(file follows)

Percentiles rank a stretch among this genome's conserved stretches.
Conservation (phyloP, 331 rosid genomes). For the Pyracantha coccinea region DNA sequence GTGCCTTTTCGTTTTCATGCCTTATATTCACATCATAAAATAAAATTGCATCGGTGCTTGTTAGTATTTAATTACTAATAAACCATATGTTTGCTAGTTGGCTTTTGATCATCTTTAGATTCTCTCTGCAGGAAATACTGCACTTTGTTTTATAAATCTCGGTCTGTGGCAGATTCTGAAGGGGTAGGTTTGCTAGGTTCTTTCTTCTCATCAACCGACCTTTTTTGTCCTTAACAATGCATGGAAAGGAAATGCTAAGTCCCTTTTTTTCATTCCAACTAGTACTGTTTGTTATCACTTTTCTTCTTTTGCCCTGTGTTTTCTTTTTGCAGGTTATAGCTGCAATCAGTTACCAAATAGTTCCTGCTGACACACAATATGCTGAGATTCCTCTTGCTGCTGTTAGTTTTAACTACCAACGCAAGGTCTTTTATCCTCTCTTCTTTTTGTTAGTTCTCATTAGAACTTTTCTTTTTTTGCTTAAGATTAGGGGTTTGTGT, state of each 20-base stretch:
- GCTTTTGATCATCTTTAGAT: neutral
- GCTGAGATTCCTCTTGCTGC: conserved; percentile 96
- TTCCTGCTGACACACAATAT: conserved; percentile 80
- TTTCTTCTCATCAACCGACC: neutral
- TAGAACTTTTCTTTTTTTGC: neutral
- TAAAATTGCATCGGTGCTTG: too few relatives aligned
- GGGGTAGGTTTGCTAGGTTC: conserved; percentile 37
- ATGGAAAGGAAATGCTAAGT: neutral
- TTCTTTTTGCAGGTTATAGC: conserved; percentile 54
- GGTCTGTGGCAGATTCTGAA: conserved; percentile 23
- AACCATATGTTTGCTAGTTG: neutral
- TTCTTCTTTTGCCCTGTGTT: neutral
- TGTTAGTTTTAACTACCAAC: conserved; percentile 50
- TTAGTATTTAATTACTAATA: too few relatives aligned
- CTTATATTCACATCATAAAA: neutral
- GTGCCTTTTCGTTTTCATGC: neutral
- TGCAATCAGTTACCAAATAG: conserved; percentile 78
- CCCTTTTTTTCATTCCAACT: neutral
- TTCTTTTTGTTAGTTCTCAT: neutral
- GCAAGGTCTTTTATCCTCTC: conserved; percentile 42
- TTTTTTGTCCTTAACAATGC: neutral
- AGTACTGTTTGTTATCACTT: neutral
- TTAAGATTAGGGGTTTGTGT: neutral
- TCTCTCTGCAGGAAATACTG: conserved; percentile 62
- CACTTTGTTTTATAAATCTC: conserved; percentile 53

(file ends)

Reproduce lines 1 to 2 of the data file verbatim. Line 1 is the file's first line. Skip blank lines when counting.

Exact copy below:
Percentiles rank a stretch among this genome's conserved stretches.
Conservation (phyloP, 331 rosid genomes). For the Pyracantha coccinea region DNA sequence GTGCCTTTTCGTTTTCATGCCTTATATTCACATCATAAAATAAAATTGCATCGGTGCTTGTTAGTATTTAATTACTAATAAACCATATGTTTGCTAGTTGGCTTTTGATCATCTTTAGATTCTCTCTGCAGGAAATACTGCACTTTGTTTTATAAATCTCGGTCTGTGGCAGATTCTGAAGGGGTAGGTTTGCTAGGTTCTTTCTTCTCATCAACCGACCTTTTTTGTCCTTAACAATGCATGGAAAGGAAATGCTAAGTCCCTTTTTTTCATTCCAACTAGTACTGTTTGTTATCACTTTTCTTCTTTTGCCCTGTGTTTTCTTTTTGCAGGTTATAGCTGCAATCAGTTACCAAATAGTTCCTGCTGACACACAATATGCTGAGATTCCTCTTGCTGCTGTTAGTTTTAACTACCAACGCAAGGTCTTTTATCCTCTCTTCTTTTTGTTAGTTCTCATTAGAACTTTTCTTTTTTTGCTTAAGATTAGGGGTTTGTGT, state of each 20-base stretch: